Tomorrow, Dalia Dorner will remove her black robes for the last time and move from her elevated position as a justice of the Supreme Court back down to the people, from which she essentially never severed herself. Attorneys may describe her as being distanced from the public and those who stood before the bench, but her verdicts expose another face. Her Honor, and much honor is due her, put great importance on human dignity and the right to individual freedom.
She required the military authorities to allow personalized epitaphs on soldiers' headstones, in a ruling that emphasized the individual versus the collective and included the observation that "every child is an only child to his parents." In many rulings, Dorner made herself the public's representative in the Supreme Court, with her clients being the citizens of Israel engaged in disputes with the governing authorities. She became the trusted ambassador of blue-collar criminal suspects and defendants, as opposed to members of the more privileged classes. Her judicial rulings, according to which an individual should not be arrested until legal proceedings against him are completed, unless the body of evidence indicates guilt beyond any reasonable doubt, became the sole opinion among her colleagues. With Dorner on the bench, many suspects were released during her "arrest duty watches," in which she often exasperated the police and the prosecution, while winning the support of defense attorneys and their clients, who will miss her very much.
Her sharp surgeon's scalpel, which located "legal mines" with record speed, always elucidated the root of the problem that would have to be addressed. Her belief that laws and rights had "to be taken seriously" became a watchword. This attitude was considered her biggest "sin," which provoked strident criticism and accusations of judicial activism. This was the case with her rulings on the subject of arrests, which granted heavy weight to the basic right of individual freedom, relying on both the Basic Law on Human Dignity and Liberty and the new Arrests Law that was adopted by the Knesset. The new point of equilibrium that arises from the Basic Law, which emphasizes human freedom and the right to a fair trial, impelled her to rule in favor of a retrial for Amos Baranes.
Her basic belief that laws are meant to be implemented lies at the core of her judicial rulings on economic and social matters, which required the state to allocate adequate budgets to the Special Education Law to enable the integration of children with disabilities into ordinary education frameworks. These rulings, and the order nisi she issued that required the state to determine a standard for dignified human existence, caused a storm of arguments against excessive involvement by the High Court of Justice. For Dorner, this was merely an expression of the courts' obligation to act to implement legislation enacted by the Knesset itself regarding the right to education and to human dignity.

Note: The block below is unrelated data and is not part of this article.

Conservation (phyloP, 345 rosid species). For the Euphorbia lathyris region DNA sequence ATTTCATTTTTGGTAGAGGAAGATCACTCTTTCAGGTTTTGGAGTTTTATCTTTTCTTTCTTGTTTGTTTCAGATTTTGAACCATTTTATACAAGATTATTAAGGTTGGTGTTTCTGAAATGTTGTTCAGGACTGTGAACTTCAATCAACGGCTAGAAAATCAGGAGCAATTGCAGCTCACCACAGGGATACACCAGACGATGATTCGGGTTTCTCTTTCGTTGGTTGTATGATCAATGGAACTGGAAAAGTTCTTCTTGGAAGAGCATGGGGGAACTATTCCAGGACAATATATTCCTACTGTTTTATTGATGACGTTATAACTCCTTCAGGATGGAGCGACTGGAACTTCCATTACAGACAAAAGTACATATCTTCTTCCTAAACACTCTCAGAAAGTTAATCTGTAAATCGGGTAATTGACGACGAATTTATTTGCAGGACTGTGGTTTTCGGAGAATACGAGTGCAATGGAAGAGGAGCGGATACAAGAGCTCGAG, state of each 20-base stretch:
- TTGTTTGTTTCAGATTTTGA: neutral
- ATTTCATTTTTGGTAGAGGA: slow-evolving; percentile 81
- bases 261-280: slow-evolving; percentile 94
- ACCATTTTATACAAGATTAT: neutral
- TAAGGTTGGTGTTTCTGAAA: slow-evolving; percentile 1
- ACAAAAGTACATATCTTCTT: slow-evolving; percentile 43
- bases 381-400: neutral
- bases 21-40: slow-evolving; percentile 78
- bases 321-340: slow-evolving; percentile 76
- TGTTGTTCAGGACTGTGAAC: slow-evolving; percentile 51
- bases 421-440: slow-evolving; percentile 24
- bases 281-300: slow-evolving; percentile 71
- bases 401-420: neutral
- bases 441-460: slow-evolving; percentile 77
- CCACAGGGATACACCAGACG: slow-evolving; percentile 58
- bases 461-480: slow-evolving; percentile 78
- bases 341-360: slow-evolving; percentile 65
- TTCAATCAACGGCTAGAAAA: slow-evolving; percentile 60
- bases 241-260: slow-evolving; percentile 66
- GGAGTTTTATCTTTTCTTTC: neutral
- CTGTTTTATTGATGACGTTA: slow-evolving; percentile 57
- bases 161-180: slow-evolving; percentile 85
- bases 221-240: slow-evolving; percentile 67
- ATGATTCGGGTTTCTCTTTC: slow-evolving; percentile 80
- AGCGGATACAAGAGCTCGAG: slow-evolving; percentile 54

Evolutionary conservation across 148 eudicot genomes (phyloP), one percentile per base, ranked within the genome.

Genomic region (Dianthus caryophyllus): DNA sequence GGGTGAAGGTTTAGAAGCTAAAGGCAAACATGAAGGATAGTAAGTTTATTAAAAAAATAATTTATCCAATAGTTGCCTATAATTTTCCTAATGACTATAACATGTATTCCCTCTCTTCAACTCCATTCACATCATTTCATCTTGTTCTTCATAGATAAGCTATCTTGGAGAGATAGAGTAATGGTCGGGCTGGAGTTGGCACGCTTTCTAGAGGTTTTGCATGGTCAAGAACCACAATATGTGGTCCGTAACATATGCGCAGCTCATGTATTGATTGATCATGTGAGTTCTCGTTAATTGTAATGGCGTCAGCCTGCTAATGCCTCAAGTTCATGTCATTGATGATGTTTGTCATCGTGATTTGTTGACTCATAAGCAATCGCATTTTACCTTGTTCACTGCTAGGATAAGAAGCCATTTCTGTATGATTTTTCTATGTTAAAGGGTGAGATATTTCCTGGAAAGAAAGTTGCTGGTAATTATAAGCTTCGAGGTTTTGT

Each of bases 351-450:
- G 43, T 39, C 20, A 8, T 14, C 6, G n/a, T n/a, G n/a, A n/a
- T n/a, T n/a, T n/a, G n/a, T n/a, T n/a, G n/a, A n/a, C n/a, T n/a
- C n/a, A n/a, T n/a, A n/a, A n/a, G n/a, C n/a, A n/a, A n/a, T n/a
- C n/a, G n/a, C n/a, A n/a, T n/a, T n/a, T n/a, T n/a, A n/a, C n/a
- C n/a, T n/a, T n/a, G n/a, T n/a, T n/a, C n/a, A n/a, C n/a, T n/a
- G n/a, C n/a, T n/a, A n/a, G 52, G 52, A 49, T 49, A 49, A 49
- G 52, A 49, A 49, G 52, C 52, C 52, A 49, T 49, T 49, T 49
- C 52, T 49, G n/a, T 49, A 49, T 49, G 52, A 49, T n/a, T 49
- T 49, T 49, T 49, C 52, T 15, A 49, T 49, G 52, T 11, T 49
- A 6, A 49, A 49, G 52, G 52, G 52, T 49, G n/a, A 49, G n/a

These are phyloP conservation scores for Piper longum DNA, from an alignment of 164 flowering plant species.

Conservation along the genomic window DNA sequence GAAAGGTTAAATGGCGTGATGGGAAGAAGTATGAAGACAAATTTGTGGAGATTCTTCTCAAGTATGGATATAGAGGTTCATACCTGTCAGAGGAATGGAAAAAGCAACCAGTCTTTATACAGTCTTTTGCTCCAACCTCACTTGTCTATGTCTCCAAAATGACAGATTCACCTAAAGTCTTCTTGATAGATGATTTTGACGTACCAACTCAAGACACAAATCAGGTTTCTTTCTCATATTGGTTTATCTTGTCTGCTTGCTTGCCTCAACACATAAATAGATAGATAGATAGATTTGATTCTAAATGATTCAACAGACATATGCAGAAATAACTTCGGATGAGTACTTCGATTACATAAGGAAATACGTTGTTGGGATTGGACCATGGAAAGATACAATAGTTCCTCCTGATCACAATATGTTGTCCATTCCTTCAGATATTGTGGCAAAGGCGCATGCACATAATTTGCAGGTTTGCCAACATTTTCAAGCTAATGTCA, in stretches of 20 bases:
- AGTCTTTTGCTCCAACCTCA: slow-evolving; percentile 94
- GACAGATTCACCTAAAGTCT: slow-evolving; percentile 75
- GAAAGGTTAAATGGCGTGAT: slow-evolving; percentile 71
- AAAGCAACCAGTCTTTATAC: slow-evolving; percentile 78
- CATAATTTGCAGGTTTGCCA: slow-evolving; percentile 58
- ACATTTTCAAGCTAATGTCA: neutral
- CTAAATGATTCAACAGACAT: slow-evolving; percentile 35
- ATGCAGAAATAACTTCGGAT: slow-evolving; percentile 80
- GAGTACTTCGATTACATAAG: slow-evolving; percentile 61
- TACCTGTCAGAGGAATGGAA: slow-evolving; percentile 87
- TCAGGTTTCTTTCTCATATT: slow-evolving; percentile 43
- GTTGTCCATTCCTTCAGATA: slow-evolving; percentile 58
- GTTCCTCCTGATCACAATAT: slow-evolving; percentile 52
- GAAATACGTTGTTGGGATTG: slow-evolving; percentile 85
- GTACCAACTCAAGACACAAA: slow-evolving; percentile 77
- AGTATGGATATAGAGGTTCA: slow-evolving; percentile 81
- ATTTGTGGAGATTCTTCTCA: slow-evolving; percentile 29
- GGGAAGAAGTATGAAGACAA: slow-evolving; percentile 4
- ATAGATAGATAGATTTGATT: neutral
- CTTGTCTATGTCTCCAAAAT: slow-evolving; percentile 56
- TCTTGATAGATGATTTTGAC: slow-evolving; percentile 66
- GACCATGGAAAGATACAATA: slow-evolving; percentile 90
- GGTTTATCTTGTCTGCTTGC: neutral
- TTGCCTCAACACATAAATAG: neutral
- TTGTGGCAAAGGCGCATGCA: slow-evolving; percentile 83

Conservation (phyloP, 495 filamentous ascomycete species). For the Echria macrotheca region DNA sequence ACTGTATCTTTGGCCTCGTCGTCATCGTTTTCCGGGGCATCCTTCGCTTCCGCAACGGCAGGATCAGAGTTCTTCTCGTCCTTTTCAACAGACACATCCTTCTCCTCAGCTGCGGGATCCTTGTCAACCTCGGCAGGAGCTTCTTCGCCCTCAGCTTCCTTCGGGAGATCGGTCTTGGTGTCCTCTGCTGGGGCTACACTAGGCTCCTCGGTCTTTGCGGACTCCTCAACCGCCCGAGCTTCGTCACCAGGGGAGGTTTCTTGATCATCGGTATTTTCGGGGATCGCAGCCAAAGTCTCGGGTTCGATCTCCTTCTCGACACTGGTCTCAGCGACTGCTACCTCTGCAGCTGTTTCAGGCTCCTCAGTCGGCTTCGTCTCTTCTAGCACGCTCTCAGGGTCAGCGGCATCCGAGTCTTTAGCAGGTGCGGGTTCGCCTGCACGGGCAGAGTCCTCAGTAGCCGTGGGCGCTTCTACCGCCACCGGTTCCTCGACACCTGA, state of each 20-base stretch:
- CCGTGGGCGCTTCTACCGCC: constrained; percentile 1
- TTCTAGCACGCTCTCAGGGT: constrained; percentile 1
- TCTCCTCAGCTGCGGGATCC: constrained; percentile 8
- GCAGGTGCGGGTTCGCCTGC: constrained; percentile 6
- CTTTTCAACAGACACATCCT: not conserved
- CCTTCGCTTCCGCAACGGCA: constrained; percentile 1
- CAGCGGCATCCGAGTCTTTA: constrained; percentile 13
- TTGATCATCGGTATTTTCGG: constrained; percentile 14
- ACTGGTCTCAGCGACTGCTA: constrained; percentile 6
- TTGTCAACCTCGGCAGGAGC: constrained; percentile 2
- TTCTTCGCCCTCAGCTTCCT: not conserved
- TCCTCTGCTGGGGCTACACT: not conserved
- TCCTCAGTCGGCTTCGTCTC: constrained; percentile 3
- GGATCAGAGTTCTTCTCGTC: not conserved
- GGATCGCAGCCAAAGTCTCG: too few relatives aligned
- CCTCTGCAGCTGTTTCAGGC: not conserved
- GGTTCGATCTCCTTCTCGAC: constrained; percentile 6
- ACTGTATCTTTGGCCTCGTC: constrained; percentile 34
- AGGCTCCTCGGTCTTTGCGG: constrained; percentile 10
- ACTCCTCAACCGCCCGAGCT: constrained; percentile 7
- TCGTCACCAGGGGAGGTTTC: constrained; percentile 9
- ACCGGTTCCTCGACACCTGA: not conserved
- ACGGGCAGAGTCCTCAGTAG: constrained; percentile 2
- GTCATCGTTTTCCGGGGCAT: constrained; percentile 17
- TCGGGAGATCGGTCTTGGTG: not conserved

The point of departure for Dorner's verdicts was a genuine commitment to applying laws intended to benefit the individual. Her destination was far removed - creating rights that are the end result of the rulings handed down by the court. In recognizing the right of an El Al cabin attendant in the Danilowitz case to receive a plane ticket for his homosexual partner, Dorner may have relied on the Fair Labor Opportunities Law, but she noted that she could have reached the same verdict even in the absence of the law, by virtue of the general principles of equality and the prohibition on discrimination.
Dorner reiterated the same argument - that the same verdict could have been reached even without a specific law, by virtue of the principle of equality, which is a fundamental principle of Israeli jurisprudence - when she ordered the government to allocate budgets for the Special Education Law. This statement of principle, which brought the wrath of the Knesset speaker down upon her, placed Dorner at the gate of judicial defense of individual rights. In her eyes, equality - like freedom of expression - is a fundamental criterion. This was true for women's equality (the Alice Miller case), and it was true when Dorner wrote a minority opinion that would have convicted the chairman of the Jewish Agency executive, Simcha Dinitz. This opinion was based on her unwillingness to show consideration for the high and mighty by accepting Dinitz's explanations, which would not have been accepted if offered by an ordinary citizen.
A Supreme Court without Dalia Dorner won't be the same without her unique, powerful and uncompromising voice. The judicial selection committee will face a tough challenge in finding a worthy substitute for her.
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